We are quick, efficient and no-nonsense. For expert please complete our enquiry form, request a callback or call our employment solicitors and expert legal team on 01780 757 589.

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    More Key Areas of Consideration

    Statutory Sick Pay (“SSP”)

    Employees who are self-isolating due to COVID-19 are entitled to SSP. Traditionally, SSP has been reserved for people who are unable to work due to incapacity.

    However, updated government guidance states that an employee is treated as being unable to work due to incapacity if they are complying with advice from Public Health England, NHS National Services Scotland or Public Health Wales. Therefore employees self-isolating due to mild symptoms are entitled to SSP, even though they would ordinarily be able to attend work.

    SSP is currently £94.25 a week. Usually, an employee is unable to receive SSP until they have been ill for four or more days in a row. However, as of 13 March 2020, an employee affected by COVID-19 has the right to receive SSP immediately.

    Working from home

    Employees who are able to work from home should continue to receive full pay.  To minimise exposure to the Coronavirus and help with social distancing, it is unlikely to be considered unreasonable to request that an employee work from home where possible.  Many employees may already have mobility clauses in their contracts.

    Government measures

    The Government has announced a £multi billion stimulus package to assist businesses with COVID 19. The Government also intends to introduce additional specific employment measures. It is unclear what these will be and  the employment team at PJH Law is keeping up to date with these measures and will provide updates as they are announced.

    It is important that you ensure your employees’ health and well-being is paramount. Employers have a statutory duty of care for people’s health and safety at work and you should do everything in your power to support people remaining at home or taking necessary precautions.

    HR basics to follow if your business is still open

    • Make sure everyone’s contact numbers and emergency contact details are up to date.
    • Make sure all staff are aware of the latest government advice, your response as an employer and what you are doing to protect people’s health and reduce the risk of infection spreading.
    • Continue to communicate as the situation changes.
    • Make sure managers are clear on any relevant policies and processes, for example sickness reporting and sick pay, and your homeworking policy.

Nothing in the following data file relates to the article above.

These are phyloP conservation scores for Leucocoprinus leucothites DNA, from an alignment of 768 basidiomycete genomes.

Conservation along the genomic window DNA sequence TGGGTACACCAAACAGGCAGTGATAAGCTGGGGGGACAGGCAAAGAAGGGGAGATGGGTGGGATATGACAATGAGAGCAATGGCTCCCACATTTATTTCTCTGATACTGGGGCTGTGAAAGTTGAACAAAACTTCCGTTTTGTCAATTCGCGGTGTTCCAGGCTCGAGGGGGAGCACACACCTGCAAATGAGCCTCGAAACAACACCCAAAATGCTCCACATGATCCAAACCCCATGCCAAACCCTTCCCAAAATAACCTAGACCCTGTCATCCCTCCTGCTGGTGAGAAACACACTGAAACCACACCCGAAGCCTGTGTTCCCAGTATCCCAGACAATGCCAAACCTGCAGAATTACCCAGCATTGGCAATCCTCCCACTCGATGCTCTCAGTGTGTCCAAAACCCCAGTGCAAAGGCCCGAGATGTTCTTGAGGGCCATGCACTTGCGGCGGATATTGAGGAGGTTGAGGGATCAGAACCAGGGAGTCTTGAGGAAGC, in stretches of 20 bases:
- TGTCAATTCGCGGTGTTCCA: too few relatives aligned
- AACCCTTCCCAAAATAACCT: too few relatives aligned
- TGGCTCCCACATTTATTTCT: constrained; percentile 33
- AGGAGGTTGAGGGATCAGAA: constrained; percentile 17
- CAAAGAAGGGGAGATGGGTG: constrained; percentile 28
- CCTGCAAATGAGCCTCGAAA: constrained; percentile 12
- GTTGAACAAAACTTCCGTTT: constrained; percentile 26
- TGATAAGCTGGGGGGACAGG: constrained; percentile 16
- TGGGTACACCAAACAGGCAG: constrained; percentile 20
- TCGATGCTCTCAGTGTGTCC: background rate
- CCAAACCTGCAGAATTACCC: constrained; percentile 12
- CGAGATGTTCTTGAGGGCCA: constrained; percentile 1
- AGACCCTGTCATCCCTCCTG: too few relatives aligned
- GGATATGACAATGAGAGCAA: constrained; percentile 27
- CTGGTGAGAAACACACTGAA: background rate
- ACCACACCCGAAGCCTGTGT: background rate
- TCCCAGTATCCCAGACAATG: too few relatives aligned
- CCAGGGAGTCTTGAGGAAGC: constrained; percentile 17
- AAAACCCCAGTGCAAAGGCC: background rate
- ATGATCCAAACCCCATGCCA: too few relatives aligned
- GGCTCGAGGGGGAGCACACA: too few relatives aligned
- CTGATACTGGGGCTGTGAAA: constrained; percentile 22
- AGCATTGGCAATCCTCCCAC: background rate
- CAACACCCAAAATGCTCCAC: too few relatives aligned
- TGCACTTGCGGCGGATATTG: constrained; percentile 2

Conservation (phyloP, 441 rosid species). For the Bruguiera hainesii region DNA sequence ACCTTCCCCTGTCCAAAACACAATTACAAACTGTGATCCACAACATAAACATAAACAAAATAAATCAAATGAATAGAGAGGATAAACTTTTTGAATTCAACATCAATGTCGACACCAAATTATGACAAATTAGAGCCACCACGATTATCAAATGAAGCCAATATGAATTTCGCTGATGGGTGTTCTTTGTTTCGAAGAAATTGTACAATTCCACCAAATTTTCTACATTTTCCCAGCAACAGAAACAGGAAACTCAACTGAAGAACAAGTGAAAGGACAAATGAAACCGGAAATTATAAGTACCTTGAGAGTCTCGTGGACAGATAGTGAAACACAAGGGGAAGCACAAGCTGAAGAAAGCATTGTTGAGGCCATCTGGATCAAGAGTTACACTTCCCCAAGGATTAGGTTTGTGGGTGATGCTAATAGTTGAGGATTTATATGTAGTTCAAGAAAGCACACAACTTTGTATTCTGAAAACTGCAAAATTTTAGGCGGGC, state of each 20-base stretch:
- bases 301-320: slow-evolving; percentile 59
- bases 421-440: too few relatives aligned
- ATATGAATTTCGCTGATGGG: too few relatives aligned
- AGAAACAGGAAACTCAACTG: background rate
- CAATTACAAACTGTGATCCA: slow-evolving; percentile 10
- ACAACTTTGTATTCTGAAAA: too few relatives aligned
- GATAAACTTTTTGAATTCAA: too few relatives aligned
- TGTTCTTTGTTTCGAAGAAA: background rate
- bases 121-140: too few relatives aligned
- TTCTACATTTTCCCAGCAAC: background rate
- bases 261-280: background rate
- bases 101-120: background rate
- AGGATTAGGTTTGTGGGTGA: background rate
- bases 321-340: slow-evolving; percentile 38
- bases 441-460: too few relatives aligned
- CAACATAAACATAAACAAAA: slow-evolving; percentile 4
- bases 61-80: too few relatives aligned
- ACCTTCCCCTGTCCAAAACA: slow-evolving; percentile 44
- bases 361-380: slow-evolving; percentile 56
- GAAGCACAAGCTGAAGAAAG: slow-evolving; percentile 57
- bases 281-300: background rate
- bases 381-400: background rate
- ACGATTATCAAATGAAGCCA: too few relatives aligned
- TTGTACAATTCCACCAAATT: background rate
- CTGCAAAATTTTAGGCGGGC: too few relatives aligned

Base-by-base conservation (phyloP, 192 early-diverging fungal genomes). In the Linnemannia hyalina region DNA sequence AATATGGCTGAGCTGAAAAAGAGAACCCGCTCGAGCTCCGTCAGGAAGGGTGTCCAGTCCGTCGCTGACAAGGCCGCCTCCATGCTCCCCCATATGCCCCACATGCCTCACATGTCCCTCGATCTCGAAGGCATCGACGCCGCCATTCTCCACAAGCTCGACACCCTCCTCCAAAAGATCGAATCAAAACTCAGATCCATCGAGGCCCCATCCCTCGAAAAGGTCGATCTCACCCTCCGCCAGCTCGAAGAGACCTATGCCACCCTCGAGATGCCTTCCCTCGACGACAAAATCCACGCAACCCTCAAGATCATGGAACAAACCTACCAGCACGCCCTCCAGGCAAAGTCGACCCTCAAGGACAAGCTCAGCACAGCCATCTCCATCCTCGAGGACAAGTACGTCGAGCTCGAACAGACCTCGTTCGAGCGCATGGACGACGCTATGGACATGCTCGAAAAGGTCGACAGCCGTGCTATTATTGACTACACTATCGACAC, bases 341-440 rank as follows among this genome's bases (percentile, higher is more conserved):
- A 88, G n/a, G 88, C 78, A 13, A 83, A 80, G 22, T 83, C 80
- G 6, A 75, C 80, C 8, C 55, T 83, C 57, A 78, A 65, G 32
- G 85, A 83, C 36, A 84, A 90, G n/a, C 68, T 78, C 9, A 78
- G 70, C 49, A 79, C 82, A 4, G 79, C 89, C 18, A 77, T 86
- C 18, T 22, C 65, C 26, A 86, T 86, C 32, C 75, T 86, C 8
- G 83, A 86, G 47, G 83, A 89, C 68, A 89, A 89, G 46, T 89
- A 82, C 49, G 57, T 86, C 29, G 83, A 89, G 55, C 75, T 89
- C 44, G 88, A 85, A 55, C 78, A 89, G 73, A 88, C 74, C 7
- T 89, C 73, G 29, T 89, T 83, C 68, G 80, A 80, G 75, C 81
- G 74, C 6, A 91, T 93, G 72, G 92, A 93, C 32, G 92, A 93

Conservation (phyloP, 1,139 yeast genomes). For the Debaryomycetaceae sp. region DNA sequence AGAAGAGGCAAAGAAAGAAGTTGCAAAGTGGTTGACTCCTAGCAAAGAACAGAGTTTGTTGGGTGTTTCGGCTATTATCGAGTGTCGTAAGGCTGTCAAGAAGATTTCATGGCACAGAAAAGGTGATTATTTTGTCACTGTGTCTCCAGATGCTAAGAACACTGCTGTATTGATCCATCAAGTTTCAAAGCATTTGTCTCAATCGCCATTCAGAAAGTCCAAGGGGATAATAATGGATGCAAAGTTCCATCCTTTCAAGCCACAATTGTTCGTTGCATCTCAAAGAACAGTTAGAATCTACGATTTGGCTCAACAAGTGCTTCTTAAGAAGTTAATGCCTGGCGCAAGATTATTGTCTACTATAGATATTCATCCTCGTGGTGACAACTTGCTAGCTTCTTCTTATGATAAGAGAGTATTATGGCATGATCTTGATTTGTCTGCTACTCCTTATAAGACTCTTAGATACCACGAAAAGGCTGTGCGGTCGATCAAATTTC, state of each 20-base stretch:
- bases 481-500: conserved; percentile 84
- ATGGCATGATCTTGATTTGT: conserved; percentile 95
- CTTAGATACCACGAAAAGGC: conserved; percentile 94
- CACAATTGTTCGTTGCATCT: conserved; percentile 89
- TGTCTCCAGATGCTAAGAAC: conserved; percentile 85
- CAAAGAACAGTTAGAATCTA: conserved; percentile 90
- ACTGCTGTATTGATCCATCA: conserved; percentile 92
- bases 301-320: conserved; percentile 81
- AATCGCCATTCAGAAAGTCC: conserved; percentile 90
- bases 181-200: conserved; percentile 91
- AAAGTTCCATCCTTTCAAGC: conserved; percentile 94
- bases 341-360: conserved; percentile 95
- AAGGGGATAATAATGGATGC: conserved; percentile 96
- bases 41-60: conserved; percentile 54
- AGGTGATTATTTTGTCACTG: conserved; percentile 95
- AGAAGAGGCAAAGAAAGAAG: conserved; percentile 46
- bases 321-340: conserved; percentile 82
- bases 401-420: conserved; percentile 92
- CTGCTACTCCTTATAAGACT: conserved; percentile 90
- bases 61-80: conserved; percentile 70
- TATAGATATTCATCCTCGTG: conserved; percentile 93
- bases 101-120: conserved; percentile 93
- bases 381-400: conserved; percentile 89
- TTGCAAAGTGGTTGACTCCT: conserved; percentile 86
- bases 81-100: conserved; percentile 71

Protect your workforce

    • Keep your workforce well-informed with ongoing developments and official advice from the Government and National Health Service and promote resources that are available.
    • Advise employees to take precautions. This includes working from home where possible and avoiding non-essential social contact (in line with the latest government advice).  CIPD’s has a series on remote working for tips on getting the most from remote working.
    • If your business remains open – under the latest government measures, it’s important yo help reduce the spread of infection by providing soap and hand sanitiser gels with alcohol, especially in communal areas like kitchens and coffee areas.
    • Increase the frequency and intensity of office cleaning; frequently wipe down communal spaces such as kitchens, handrails on stairs, lift buttons, door handles, etc.
    • Employers should use discretion around the need for medical evidence for a period of absence where an employee is advised to self-isolate.
    • Employees can currently self-certify for the first seven days. Employees can now apply for an isolation note through a new online service. There is more information is available on the government website.

    Above all keep well and take care:

    PJH Law’s employment law team try to do things differently. We operate a relaxed, informal, friendly and personal service. We are specialists in getting the best outcomes we can for our clients. These are unique times and we have over 35 years of combined experience that can help you with any employment law issue covering COVID-19.

    We have a large firm experience, but being a niche firm offer a more friendly personal service.

    For expert advice on employnment law issues arising out of COVID 19, or any kind of employment law dispute and funding options; including employment protection insurance, please complete our enquiry form, request a callback or call our employment lawyers and expert legal team on 01780 757 589.